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Brotherhood officials have also reached out to American and European diplomatic partners in recent weeks, and have assured both constituents and international partners of their commitment to moderate and inclusive policies in the months ahead. Over the weekend, Brotherhood leaders attended the Coptic Christmas mass at Cairo's main church in a gesture to the country's increasingly wary Christian minority, even as Salafi groups lambasted Christmas celebrations as haram or un-Islamic. "My sense is that the Brothers feel like the Salafis are politically immature," says Stacher, who notes that the two Islamist blocs also have very different visions of an Islamic Egypt. And the Brotherhood, which as an organization is better acquainted with regime heavy-handedness than the rookie Salafi parties, also knows the military still has the upper hand when it comes to arms and resources. "The Brothers have never really gone for broke, and they're not going to go for broke now," Stacher says. "Now that the Muslim Brotherhood has had their little taste of freedom they're not going back to prison."
Still, the fast rise of the Brotherhood to political prominence doesn't necessarily write the smaller players out of the scene; it merely marginalizes them. Stacher predicts that violent confrontations between the military and liberals or other groups like the security crackdowns on protesters in Tahrir Square that have left more than 80 people dead since October will continue in 2012. "Now that the Muslim Brotherhood and the Salafis both have seats, SCAF will try to use them against non-Islamist groups. They can kind of favor the Islamists to get the secularists all worked up," he says. "Or they can play the groups off one another."
Abdallah, the Salafi scholar, says the liberals' influence is on the wane. "Now we are going to control the country," he says. "America will support the liberals with money for a long time, but by the end, they'll be the second Karzai," he adds, comparing their inevitable decline to that of the U.S.-backed president of Afghanistan.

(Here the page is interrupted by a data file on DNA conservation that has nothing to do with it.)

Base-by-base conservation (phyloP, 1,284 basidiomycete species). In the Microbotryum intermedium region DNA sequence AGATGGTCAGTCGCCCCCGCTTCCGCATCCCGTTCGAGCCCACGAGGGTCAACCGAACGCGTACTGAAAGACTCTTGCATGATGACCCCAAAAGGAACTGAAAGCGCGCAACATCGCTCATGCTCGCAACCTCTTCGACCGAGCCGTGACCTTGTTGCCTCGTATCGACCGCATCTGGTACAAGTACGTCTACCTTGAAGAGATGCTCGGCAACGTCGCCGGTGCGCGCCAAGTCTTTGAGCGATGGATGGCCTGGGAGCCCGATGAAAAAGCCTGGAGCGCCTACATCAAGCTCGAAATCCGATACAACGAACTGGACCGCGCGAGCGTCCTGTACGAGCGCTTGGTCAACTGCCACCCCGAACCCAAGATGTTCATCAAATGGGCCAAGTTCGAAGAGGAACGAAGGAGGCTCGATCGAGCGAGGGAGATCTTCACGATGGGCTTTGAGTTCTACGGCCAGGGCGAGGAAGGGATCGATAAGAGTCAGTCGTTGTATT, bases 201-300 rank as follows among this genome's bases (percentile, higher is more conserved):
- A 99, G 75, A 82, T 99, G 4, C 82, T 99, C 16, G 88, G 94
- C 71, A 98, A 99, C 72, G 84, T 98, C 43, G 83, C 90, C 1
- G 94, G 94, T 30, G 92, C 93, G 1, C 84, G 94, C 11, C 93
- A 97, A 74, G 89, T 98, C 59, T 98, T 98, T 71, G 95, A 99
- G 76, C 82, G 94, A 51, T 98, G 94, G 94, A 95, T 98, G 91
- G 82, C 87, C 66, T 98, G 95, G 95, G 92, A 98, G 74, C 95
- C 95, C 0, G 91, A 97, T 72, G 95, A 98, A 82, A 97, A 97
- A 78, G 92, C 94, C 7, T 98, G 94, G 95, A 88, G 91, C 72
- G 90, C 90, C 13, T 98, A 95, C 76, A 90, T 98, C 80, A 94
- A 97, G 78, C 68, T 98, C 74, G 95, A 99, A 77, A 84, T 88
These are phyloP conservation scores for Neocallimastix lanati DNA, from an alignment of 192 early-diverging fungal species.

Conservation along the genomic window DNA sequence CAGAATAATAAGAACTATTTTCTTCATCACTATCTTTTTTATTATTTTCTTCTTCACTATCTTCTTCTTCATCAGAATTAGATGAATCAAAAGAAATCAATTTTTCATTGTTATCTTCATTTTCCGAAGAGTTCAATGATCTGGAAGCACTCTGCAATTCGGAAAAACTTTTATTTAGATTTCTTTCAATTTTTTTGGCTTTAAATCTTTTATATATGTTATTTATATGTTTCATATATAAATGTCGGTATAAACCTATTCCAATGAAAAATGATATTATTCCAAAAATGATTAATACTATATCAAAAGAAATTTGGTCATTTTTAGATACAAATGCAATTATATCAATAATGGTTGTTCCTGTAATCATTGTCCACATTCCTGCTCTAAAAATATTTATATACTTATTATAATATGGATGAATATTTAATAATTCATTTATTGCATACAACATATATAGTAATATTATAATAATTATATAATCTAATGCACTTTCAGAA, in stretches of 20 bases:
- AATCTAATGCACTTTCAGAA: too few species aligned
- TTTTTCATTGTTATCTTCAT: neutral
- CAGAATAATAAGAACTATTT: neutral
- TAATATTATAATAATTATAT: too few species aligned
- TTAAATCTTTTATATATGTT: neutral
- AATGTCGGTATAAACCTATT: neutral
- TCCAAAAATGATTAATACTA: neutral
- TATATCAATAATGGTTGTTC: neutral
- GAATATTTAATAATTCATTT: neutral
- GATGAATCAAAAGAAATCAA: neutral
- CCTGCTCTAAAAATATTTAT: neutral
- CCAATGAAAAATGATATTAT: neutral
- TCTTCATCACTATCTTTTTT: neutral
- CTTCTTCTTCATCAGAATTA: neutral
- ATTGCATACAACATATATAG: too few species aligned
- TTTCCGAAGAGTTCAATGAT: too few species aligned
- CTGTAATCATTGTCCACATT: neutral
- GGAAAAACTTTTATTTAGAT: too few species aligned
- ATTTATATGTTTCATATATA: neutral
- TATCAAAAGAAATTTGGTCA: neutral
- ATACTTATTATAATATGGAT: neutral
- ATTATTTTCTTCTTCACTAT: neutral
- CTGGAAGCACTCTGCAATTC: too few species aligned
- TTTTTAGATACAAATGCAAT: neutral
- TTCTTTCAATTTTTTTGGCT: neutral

Abdallah's confident rhetoric also raises the specter of the Salafi wild card. Namely, what happens if the most extreme members of parliament find themselves sidelined, either by a Brotherhood seeking a more moderate politics, or by a military that slows or even derails their quest for pure Islamic law? (Shari'a law is already a basis of the current Egyptian constitution.)
Some Egyptians report that in Egypt's post-Mubarak security vaccuum, some Salafi groups have already started taking matters of Islamic jurisprudence into their own hands. Rumors abound about Salafis enforcing their interpretation of Shari'a on public spaces. In one Alexandria school, Salafis reportedly ordered the segregation of boys and girls; and a Cairo-based blog reported a Salafi attempt to shut down a women's beauty parlor in the Nile Delta. "I am not against living in a country with a religious background," says Marco Safa, a Christian university student in Cairo. "But they have to remember that they are not alone here. They need to respect the rest of the people, and private freedoms should be guaranteed."
A facebook group supporting the "Committee for the Promotion of Virtue and Prevention of Vice" the shadowy organization that some Egyptians allege is behind the recent incidents, and which claims a connection to the Salafis' Nour Party proposes nothing in matters of parliamentary legislation. Rather, it advises its thousands of facebook fans to "save the Shari'a of God in his lands, and to work according to what he has sent us in his beloved book."
Indeed, Abdallah says the ultra-Islamists, if sidelined, won't need to push legislation anyway; the people will enforce Islamist decrees on their own. "The Egyptians are not satisfied with living with wine in their streets," he says. "And the people, not Islamists [in parliament], are the ones who will stop this in the streets," he adds. "We just started in parliament. So give the sword to the people."
With reporting by Sharaf Al-Hourani/Cairo